Both the federal and state governments will have to implement labour reformswhich will ease these laws. Reforms which will help labour rights, humanresource management, and worker and management relationship with proper safetynorms and efficient transport facilities are the need of the hour. But reforms require a majorityin both houses of Parliament; the governing coalition (NDA) has a majority inthe Lok Sabha (lower house) while it is in the minority in the Rajya Sabha(upper house). The government has adopted temporary executive ordinances onland acquisition, FDI in the insurance sector andcoal-mining licences, but it will need to come to agreement with the oppositionto make them permanent.
Goods and Services Tax (GST) is another key indirect tax reform that would go along way in promoting the “Make in India” vision. This reform will incentiviseIndian manufacturing by simplifying the current complex indirect tax structure.A report byconsulting firm E&Y said in 2012 that India lags far behind other nationsin imparting skills training to its workers. Not too much has changed sincethen. While engineering colleges proliferate, the same cannot be said ofindustry-specific technical skills for shop floors. A major effort has gotunderway under the National Skill Development Corporation (NSDC), but thisneeds time to develop. The government’s Economic Survey said last year that theskilled workforce in India is counted at a mere 2%, while the NSDC estimated aneed for 120 million skilled people in the non-farm sector– which would make it10% of the population at current levels.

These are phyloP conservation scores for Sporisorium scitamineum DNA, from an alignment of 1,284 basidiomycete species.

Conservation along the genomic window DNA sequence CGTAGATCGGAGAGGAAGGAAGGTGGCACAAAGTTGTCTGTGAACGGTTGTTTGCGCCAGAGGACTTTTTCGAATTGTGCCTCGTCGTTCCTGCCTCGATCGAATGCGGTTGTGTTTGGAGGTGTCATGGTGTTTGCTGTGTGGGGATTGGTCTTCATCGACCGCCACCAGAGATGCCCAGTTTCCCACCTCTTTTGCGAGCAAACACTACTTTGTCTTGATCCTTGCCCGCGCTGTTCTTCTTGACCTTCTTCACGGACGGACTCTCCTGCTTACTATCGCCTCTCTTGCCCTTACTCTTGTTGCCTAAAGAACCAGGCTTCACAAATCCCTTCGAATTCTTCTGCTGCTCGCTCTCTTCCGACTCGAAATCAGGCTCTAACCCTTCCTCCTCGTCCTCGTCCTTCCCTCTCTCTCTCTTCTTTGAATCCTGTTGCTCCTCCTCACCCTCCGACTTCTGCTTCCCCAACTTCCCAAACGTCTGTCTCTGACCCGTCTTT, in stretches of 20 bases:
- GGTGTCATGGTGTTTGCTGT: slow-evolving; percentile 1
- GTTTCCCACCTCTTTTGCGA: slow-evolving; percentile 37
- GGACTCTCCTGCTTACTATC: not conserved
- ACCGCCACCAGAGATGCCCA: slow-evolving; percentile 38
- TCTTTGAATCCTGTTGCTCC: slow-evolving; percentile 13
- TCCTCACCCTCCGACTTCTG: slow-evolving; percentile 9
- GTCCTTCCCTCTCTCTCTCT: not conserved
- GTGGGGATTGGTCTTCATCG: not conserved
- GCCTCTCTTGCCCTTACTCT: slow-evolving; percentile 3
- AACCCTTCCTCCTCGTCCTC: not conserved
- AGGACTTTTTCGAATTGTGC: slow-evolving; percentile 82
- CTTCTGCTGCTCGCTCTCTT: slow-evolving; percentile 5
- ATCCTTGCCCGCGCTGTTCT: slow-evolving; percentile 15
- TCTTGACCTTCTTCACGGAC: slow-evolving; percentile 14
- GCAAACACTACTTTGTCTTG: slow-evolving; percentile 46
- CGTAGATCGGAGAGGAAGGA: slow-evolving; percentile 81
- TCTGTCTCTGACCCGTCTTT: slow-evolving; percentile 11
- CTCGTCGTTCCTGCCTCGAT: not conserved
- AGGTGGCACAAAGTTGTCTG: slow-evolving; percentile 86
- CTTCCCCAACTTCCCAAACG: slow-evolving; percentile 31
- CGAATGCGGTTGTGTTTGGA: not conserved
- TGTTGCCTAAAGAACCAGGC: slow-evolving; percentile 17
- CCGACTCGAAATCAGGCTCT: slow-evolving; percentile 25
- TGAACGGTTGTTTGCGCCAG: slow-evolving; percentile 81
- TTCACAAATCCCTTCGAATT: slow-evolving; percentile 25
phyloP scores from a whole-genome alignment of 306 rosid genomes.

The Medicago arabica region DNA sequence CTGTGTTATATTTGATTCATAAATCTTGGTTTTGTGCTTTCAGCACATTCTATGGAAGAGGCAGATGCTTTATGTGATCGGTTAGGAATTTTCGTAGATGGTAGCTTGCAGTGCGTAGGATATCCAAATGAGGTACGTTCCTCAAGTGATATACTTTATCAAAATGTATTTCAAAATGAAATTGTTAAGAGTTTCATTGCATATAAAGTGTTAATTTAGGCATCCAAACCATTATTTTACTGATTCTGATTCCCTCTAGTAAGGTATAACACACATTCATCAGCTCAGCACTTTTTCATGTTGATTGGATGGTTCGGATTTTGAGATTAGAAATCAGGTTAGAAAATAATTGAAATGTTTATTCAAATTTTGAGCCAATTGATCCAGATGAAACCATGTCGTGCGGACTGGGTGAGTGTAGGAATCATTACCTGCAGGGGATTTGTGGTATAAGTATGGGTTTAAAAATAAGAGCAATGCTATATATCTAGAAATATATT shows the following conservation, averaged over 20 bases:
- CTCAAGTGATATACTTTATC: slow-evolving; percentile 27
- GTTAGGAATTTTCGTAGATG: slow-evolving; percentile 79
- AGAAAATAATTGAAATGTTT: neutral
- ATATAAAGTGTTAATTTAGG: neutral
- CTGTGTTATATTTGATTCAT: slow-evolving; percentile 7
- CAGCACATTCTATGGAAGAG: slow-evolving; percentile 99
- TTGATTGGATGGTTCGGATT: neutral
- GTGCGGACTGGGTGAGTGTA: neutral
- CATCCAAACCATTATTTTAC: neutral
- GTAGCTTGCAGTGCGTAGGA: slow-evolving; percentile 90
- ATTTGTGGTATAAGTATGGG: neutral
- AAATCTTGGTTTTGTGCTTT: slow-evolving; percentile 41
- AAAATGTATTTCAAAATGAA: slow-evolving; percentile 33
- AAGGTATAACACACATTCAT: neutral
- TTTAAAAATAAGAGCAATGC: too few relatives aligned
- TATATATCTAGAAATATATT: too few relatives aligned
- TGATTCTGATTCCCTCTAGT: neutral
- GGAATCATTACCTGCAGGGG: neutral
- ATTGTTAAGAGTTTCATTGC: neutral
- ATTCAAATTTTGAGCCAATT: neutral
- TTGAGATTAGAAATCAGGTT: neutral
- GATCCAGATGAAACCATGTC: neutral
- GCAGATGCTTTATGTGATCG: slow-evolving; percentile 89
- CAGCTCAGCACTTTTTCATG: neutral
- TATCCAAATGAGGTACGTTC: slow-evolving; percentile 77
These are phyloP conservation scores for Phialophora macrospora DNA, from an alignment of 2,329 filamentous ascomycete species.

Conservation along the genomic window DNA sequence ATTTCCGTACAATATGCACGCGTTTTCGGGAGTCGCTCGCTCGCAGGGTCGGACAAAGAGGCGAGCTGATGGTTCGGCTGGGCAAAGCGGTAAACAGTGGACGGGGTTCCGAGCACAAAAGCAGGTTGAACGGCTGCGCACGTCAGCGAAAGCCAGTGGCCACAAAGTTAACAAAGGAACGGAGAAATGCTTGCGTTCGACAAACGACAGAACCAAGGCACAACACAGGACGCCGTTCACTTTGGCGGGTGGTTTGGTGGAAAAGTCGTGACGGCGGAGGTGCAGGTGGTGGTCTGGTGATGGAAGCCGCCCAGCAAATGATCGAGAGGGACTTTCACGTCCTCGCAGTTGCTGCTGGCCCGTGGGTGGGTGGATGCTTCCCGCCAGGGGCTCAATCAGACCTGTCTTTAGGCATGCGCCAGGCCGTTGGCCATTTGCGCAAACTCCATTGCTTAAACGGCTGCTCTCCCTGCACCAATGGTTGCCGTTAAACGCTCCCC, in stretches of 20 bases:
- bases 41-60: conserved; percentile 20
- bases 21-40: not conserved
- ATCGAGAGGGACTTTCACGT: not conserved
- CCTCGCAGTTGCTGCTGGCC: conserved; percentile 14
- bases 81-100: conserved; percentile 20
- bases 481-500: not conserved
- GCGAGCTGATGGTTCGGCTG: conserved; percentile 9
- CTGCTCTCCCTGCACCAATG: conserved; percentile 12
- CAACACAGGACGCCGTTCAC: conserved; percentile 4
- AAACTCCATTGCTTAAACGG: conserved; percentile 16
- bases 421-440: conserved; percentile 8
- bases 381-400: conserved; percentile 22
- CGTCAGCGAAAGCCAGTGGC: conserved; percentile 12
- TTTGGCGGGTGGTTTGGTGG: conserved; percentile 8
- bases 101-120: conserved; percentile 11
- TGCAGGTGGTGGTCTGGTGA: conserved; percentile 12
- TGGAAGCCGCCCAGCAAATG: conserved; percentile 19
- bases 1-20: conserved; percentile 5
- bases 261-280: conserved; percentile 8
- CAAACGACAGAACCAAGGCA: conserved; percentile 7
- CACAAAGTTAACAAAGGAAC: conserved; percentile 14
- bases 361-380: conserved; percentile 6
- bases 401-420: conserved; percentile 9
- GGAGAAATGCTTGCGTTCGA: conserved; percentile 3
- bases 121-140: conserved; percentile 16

Lack of vocational educationfacilities and lack of training facilities are a key part of India’s industriallandscape. Skill development is also imperative in order to ensure creation ofworld class products under the scheme. The government is sensitiveto this issue and has thus created a new Skill Development Department under afull-fledged cabinet minister. While India is home to R&Dfacilities for many global companies, Indian companies have been slow to adoptit. India’s industry has grown over the past six decades either throughpublic sector companies or through domestic industries enjoying access to amarket protected by customs duties.